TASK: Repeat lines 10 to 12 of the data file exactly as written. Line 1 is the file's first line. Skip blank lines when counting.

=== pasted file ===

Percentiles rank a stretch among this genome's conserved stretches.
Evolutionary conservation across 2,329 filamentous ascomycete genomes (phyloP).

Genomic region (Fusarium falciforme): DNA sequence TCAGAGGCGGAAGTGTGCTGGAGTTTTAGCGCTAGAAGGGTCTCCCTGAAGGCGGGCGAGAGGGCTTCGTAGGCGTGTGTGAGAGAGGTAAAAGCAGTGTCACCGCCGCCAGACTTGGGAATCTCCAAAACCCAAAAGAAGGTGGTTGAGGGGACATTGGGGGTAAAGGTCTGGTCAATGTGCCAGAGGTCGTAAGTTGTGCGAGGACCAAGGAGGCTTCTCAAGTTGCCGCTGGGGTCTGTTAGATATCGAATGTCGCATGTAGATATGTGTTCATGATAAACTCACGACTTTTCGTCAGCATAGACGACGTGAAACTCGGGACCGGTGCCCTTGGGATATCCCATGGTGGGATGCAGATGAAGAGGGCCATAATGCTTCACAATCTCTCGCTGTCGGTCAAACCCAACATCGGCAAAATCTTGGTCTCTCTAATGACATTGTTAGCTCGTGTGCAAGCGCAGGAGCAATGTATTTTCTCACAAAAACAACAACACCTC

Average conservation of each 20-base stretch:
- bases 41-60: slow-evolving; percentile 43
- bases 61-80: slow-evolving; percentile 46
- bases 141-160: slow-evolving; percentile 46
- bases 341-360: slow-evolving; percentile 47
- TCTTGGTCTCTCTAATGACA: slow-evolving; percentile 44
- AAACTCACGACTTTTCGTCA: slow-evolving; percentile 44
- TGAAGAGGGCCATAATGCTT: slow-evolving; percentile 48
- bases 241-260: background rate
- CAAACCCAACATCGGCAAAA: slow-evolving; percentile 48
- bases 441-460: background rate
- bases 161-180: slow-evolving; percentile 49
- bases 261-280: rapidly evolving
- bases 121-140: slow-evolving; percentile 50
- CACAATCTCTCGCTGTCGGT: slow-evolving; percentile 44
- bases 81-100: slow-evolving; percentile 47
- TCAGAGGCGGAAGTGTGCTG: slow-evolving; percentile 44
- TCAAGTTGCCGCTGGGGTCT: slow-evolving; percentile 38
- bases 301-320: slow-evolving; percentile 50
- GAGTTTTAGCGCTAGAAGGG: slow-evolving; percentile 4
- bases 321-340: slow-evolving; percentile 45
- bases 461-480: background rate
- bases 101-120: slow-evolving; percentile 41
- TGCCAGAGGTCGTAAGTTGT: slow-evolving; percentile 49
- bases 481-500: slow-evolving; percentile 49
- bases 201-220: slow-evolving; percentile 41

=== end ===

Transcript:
- AAACTCACGACTTTTCGTCA: slow-evolving; percentile 44
- TGAAGAGGGCCATAATGCTT: slow-evolving; percentile 48
- bases 241-260: background rate